TC328: What Now? Accepting “What Is” and Turning Anger into Compassionate, Meaningful Action
In this timely episode of the Transformation Cafe podcast, host Robin Masiewicz and co-host Amy Frost welcome Mikki Wade, a grief recovery specialist and life coach. This show was recorded on November 8 – Election Night in the U.S.
Amy observes that whatever happens with the U.S. election, nearly 50% of the population is going to be unhappy. The night of the election as people began to realize the outcome, some people were happy and excited, and others were shocked and depressed. The only thing that is certain is that the future is uncertain. Change is hard, and even positive change can cause uneasiness and anxiety.
Since the election there has been protests in major U.S. cities: Los Angeles; New Haven, Connecticut; Orlando; Chicago; Boston; Asheville, North Carolina; Nashville; and Columbus, Ohio, and there were marches at schools in Denver and Omaha, Nebraska. Groups across the country are angry about policies Trump has promised to enforce concerning immigration, the environment, LGBT rights and other issues.
Some people are trying to stay positive and keep an open mind, where others are struggling to cope with the new reality. It is perfectly natural to feel sad, depressed, angry, fearful, and a host of other emotions. These are all symptoms of grief, and now about half of the country is experiencing some form of it.
Dealing with Post-Election Anxiety
Cosmopolitan magazine has a great article called 14 Effective Ways to Deal with Post-Election Anxiety. “Feeling out of control can cause symptoms of fear, depression, and anxiety,” says Dr. Jennifer Caudle, DO, family physician, assistant professor at Rowan University School of Osteopathic Medicine, who’s counseled scores of patients suffering from stress and anxiety.
The transitional period between administrations only worsens the situation. “Uncertainty almost always increases anxiety, so it’s totally normal to feel anxious after an election,” says Dr. Chloe Carmichael, PhD, a Manhattan-based psychologist. “Even if you’re pleased with the chosen candidate, you still don’t know exactly what life will be like with the changes ahead.”
Another good article from PositivelyPresent.com includes a section on 4 Ways to Accept What Is (Even When It’s Sad).
Amy recommends reading “A Force for Good: The Dalai Lama’s Vision for Our World” by Daniel Goleman.
“Far from being a self-help book, this examines specific ideas espoused by the Dalai Lama, such as emotional hygiene, compassionate economy, and education of the heart that can make the world a better place. An optimistic and thoughtful primer with practical applications.”—Booklist
Maybe so, Maybe not. We’ll see.
There is a Chinese Proverb that goes something like this…
A farmer and his son had a beloved stallion who helped the family earn a living. One day, the horse ran away and their neighbors exclaimed, “Your horse ran away, what terrible luck!” The farmer replied, “Maybe so, maybe not. We’ll see.”
A few days later, the horse returned home, leading a few wild mares back to the farm as well. The neighbors shouted out, “Your horse has returned, and brought several horses home with him. What great luck!” The farmer replied, “Maybe so, maybe not. We’ll see.”
Later that week, the farmer’s son was trying to break one of the mares and she threw him to the ground, breaking his leg. The villagers cried, “Your son broke his leg, what terrible luck!” The farmer replied, “Maybe so, maybe not. We’ll see.”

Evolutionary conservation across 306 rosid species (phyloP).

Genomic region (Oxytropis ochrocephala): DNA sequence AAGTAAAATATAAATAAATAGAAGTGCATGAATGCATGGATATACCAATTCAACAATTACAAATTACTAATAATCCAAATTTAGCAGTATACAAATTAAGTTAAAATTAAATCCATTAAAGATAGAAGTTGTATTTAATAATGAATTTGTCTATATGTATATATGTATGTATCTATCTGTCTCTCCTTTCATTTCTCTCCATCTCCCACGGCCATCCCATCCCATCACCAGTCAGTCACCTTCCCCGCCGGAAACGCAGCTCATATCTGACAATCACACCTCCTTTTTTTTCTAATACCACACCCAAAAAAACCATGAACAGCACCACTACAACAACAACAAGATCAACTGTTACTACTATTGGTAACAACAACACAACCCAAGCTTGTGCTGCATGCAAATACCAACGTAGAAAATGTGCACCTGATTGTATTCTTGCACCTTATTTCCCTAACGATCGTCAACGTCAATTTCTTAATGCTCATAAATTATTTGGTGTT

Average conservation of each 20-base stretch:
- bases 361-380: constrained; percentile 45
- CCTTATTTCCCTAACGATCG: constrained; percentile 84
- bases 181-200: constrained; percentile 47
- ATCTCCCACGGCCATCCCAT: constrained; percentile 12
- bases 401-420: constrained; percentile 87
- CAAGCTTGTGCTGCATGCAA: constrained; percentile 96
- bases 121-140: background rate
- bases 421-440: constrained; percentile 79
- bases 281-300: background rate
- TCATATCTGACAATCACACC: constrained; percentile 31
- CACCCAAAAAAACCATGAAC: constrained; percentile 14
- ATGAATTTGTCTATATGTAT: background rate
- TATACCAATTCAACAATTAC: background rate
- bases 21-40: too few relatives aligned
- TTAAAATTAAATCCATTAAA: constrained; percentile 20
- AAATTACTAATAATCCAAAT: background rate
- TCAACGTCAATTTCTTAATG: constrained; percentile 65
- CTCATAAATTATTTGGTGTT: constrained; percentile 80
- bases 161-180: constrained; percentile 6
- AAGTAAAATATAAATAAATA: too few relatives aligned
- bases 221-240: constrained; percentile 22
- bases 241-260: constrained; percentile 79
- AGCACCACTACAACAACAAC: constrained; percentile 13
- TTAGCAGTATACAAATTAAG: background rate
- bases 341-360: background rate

A few weeks later, soldiers from the national army marched through town, recruiting all the able-bodied boys for the army. They did not take the farmer’s son, still recovering from his injury. Friends shouted, “Your boy is spared, what tremendous luck!” To which the farmer replied, “Maybe so, maybe not. We’ll see.”
The moral of this story, is, of course, that no event, in and of itself, can truly be judged as good or bad, lucky or unlucky, fortunate or unfortunate, but that only time will tell the whole story. Additionally, no one really lives long enough to find out the ‘whole story,’ so it could be considered a great waste of time to judge minor inconveniences as misfortunes or to invest tons of energy into things that look outstanding on the surface, but may not pay off in the end.
The wiser thing, then, is to live life in moderation, keeping as even a temperament as possible, taking all things in stride, whether they originally appear to be ‘good’ or ‘bad.’ Life is much more comfortable and comforting if we merely accept what we’re given and make the best of our life circumstances. Rather than always having to pass judgement on things and declare them as good or bad, it would be better to just sit back and say, “It will be interesting to see what happens.”
About Mikki Wade
Mikki Wade is the founder and CEO of True Reality, Inc., an inspirational speaker, life coach and author. Born in Central Africa, Mikki’s childhood was not an easy one. Like many, his family was a dysfunctional one and as a result he didn’t have a good relationship with his father. His mother, however, meant the world to him. When Mikki was 12, his father moved him and his siblings back to America where he was originally from. Mikki’s mother, however, stayed behind. She died the following year and, living miles away, Mikki never got to say goodbye.
Today, Mikki measures his success by balance; balanced Finances, Relationships, Emotions, Spirituality and Health (F.R.E.S.H.). Mikki desires to share how others can be balanced too through his workshops and and through the Grief Recovery Method® classes he facilitates.